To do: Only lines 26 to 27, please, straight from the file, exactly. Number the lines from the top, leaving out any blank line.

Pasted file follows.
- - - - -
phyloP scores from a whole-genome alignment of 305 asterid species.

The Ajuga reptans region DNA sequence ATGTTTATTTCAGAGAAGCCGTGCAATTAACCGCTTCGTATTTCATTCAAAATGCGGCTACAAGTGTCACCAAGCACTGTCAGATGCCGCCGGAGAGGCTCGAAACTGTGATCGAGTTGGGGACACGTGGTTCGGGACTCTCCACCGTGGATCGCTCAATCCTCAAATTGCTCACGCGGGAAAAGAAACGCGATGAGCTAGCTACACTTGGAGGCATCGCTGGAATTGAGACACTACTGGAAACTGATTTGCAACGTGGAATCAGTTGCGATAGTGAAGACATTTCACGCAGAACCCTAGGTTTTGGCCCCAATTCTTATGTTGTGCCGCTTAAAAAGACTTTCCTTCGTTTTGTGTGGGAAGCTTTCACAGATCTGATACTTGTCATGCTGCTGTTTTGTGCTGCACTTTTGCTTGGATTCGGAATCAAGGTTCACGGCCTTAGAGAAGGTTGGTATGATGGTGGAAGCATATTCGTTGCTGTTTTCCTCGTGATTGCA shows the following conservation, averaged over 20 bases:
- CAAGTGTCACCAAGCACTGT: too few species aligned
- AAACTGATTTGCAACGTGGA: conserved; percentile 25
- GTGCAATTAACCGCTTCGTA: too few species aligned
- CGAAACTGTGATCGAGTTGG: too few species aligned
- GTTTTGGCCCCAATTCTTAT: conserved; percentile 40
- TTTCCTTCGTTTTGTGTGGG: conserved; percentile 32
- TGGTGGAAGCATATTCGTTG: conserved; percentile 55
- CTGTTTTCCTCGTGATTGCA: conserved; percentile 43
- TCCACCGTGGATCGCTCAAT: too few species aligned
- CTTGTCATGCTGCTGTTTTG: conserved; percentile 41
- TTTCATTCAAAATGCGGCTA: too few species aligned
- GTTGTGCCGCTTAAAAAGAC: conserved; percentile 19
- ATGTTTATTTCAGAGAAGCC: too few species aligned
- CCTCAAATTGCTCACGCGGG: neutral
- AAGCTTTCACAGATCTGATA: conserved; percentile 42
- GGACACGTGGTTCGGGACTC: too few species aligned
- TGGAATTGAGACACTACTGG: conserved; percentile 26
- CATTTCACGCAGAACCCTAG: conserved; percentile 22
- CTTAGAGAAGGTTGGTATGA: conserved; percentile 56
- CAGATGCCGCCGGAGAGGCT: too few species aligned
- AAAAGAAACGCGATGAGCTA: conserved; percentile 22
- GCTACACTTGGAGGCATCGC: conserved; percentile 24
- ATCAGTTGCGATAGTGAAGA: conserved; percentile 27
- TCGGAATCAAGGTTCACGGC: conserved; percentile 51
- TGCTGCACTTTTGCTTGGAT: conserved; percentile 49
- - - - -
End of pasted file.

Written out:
- TCGGAATCAAGGTTCACGGC: conserved; percentile 51
- TGCTGCACTTTTGCTTGGAT: conserved; percentile 49